Nationwide Busing Shortage Affects Wauwatosa West Athletics

A+bus+sits+outside+Wauwatosa+West+during+the+evening%2C+waiting+for+students+after+their+activities.+Buses+across+the+nation+have+been+very+difficult+to+secure+for+school+events.

Jenna White and Olivia Watters

A bus sits outside Wauwatosa West during the evening, waiting for students after their activities. Buses across the nation have been very difficult to secure for school events.

The third time a bus didn’t show up to take the Tosa West Girls Tennis team to their match, they realized something was wrong.

“We’ve missed a couple of games, I missed my opportunity and wasted a lot of time waiting for buses,” said JV Tennis Player Jennifer Liang.

Due to covid-19 and a nationwide staffing shortage, high school athletes around the country and in Wauwatosa are being left without rides to their events. Bus drivers are quitting, leaving students without rides to their games and matches. 

For months, school districts have had to cancel sports games, matches, and meets because there are no bus drivers to take them. Parents are concerned and students are disappointed. The Wauwatosa West staff has been trying to find ways to fix the problems before more events get cancelled. 

“We missed a couple games, and it sucks.” said Veronica Golombowski

Teams put so much hard work into their practices, and spend their free time playing and improving. Not being able to show what you can do is hard on the student athletes. Leaving too early or during the school day can affect each students’ academic growth.

There are now much fewer bus drivers. So many bus drivers are gone that it has caused a big problem.

“There’s 55,000 less bus drivers than there were 2 years ago,” said TBS employee Keith Rodgers in a phone interview.

Many bus drivers drove because they saw it as being a hobby instead of a career. When schools shut down and went online, there were no teams to drive, so they didn’t need to keep working for bus companies anymore.

“We’ve had more drivers quit than we have hired,” said Lamers bus company employee Diane Hanke.

When the pandemic hit, bus drivers didn’t feel obligated to continue working. Many bus drivers are older, and didn’t want to risk their health. There are a considerable number of older bus drivers, and at that point it could be a safer idea to find a new job with less of a health risk. Bus drivers also struggle with covid, masks, and kids on the bus, which can be challenging at times.

“Kids don’t want to wear their masks, they tug on them, pull on them and they don’t keep them on. And as a driver, you can’t keep your eye on every student on the bus at all times,” said Dairyland bus driver Camille Byrd.

It is a struggle for bus drivers to try and control the kids and drive. They can’t keep them safe on the road, and safe from covid.

“I do whatever is necessary, so if there is a field trip I can do a field trip. I have a regular route so I pick up students from home and take them to school, and then pick them up from school and take them back home. It just depends on how my schedule falls on a specific day, and if I can do extracurriculars,” said Byrd.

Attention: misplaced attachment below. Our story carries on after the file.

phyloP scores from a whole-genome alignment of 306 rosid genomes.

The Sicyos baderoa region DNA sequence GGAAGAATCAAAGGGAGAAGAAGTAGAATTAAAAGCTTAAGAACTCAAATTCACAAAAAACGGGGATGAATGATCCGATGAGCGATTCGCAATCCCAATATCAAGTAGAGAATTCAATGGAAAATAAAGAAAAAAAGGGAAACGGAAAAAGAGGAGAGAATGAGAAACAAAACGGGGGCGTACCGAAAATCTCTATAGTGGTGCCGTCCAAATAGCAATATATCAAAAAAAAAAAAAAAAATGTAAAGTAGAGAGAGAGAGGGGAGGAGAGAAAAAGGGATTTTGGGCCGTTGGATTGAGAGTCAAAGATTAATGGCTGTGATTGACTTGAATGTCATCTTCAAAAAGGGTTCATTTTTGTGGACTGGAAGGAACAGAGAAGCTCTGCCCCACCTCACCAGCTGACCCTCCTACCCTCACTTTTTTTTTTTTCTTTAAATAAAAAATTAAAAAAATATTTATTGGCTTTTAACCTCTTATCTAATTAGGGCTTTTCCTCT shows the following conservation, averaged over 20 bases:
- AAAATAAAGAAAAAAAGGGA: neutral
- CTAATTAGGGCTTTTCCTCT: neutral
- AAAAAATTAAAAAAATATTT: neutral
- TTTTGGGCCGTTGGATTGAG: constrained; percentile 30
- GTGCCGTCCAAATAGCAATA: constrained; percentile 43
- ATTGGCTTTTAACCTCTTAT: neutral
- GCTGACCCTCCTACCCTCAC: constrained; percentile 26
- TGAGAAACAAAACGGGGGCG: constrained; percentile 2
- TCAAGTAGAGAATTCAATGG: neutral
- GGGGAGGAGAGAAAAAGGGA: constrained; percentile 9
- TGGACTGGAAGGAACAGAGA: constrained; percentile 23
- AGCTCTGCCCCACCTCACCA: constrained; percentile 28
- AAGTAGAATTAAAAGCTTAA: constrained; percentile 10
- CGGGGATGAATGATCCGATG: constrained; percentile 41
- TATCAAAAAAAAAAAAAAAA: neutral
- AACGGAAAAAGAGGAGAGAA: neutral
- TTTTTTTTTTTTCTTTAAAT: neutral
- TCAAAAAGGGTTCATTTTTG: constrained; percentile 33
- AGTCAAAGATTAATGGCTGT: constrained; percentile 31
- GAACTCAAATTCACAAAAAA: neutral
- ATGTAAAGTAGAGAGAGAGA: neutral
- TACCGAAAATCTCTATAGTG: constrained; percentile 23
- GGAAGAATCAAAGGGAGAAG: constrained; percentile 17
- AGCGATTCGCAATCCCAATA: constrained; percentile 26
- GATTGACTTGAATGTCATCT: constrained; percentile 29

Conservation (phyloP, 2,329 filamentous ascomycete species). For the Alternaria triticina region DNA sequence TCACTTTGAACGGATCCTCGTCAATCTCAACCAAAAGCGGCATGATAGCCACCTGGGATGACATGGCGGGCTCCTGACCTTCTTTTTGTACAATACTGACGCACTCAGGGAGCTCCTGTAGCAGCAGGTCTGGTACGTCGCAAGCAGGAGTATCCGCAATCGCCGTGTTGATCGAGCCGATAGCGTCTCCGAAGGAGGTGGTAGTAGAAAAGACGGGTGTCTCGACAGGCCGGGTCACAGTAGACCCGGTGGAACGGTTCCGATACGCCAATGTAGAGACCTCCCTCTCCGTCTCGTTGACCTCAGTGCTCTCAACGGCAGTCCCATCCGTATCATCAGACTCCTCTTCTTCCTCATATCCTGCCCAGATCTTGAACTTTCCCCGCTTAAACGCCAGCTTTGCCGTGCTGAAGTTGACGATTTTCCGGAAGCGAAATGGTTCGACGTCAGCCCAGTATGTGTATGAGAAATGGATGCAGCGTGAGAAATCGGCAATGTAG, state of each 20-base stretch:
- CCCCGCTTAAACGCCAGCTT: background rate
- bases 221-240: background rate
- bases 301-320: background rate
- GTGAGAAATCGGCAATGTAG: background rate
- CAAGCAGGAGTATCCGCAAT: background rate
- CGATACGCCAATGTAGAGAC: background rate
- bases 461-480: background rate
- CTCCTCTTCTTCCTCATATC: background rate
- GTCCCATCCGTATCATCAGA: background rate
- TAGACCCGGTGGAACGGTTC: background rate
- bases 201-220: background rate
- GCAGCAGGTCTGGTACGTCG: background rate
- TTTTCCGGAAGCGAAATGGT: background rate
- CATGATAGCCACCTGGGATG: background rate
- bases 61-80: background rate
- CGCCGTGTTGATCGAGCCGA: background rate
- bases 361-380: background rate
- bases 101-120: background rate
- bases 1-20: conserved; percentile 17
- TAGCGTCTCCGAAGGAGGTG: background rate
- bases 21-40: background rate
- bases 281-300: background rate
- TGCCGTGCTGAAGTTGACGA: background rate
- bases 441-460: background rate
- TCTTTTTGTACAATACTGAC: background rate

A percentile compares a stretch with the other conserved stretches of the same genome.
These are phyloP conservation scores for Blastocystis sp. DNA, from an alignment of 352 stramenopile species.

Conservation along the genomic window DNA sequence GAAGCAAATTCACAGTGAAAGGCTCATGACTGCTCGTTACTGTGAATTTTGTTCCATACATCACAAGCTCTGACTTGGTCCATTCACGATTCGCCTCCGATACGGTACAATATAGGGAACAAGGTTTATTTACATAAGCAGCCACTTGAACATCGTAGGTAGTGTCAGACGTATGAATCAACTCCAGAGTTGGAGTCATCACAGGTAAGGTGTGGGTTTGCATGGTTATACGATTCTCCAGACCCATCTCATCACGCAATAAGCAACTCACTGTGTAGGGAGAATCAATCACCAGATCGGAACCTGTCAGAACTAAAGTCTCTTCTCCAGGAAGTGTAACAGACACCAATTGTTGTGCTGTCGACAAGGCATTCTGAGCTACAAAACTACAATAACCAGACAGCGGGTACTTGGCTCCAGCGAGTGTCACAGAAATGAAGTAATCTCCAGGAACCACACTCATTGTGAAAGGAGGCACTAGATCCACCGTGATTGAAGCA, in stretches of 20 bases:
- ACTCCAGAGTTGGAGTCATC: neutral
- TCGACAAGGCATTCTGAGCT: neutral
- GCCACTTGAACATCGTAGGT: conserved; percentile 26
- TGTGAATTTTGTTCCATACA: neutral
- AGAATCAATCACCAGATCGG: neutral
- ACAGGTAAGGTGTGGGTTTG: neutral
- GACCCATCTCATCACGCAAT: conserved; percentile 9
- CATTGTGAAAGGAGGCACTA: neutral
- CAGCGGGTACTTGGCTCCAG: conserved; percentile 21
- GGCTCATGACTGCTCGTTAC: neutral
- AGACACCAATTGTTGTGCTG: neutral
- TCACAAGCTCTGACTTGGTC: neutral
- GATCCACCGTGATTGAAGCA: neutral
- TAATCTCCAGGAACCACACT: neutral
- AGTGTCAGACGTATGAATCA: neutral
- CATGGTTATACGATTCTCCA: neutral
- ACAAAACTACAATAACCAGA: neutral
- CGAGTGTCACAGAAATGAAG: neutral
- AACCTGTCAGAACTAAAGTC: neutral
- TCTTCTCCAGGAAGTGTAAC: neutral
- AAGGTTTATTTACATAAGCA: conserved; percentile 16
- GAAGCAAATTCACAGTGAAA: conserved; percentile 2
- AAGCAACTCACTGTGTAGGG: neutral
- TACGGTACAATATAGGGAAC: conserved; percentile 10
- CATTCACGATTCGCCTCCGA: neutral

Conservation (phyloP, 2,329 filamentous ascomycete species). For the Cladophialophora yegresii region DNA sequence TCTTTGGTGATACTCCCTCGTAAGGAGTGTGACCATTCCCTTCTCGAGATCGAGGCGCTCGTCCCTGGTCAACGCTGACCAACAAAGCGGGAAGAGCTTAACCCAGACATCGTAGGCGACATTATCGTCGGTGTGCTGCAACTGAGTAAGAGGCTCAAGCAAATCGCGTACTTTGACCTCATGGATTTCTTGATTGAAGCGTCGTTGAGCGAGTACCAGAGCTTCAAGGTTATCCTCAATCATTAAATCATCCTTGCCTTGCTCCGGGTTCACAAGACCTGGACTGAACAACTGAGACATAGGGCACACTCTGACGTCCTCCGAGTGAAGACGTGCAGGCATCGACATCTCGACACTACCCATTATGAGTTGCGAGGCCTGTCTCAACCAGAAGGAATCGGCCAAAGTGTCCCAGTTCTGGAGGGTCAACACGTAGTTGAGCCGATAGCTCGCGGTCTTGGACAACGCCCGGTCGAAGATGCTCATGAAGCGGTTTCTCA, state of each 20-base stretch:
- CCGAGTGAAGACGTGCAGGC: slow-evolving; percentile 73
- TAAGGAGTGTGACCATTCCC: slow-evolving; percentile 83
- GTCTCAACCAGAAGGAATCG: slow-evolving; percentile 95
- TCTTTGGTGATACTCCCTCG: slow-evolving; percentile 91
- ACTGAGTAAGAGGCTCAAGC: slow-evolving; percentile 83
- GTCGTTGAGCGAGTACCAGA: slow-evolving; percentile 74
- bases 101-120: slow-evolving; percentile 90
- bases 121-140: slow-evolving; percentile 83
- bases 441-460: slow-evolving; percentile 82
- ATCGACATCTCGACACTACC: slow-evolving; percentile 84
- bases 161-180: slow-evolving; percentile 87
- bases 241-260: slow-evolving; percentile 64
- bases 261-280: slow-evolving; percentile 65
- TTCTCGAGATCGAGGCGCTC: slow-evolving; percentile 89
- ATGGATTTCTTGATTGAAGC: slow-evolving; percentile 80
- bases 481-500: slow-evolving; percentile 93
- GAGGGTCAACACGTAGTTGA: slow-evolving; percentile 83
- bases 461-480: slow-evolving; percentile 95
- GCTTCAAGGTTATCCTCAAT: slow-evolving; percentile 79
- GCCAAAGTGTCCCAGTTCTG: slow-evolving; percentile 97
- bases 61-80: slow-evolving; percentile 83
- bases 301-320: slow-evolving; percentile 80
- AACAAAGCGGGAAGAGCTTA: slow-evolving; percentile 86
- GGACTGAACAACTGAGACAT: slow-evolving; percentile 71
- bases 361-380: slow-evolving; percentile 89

Bus drivers have had limited hours since the pandemic. Driving kids around whenever it’s necessary for schools is very hard. They have routes to drive everyday, with only 24 hours in a day. This puts the schools’ extracurricular activities on the back burner. The Wauwatosa West staff has been trying to find ways to fix the problems before more events get cancelled. 

“We’re in the process of getting adjustments made,” said Gabrielson.

The Tosa West staff and coaches have been working to come up with solutions to the problem. Coaches could get a CDL license (commercial driver license) to drive their players, or teams could rent vans. They can move the time of the bus to earlier or during school, but that would force students to miss a portion of the school day.

“I would not be in favor of getting my CDL license to transport my athletes, nor do I think our parents would want coaches to have that responsibility on them,” said Tennis coach Costa Zerves. 

It is a struggle for the coaches, because now on top of coaching their team, and trying to improve their players, they have to worry about whether or not they are going to be able to go to their games and matches. If they were to get their CDL license, they would have to spend a lot of time getting the license and worrying about getting to the competitions, on top of the everpresent worries coaches already have about their performance at the competitions and games.

“We either have to leave really early, like at 1:00 for a 4:00 game, or we can’t get a bus because they are doing routes,” said Gabrielson.

It is a struggle for the people scheduling the buses, because many bus drivers are taking kids home on their regular routes, and can’t take kids that are going to a sports event. This causes games to be either cancelled or moved to a different time. 

Tennis has been affected by this a lot. They had three matches cancelled and had multiple moved to different times, and they had to wait around until it was dark. At Whitman Middle School, the Track and Cross Country team had to leave at 1:00 for multiple meets because they couldn’t get a bus at a time after school.

“It’s really difficult to practice and practice, and put so much work into our playing just to sit outside for 2 hours, and then be told that we aren’t playing because they don’t have a bus for us to get to the games. This is hard on many people, but I especially hard on the players that are suffering from this,” said JV Tennis Player Maizy Good.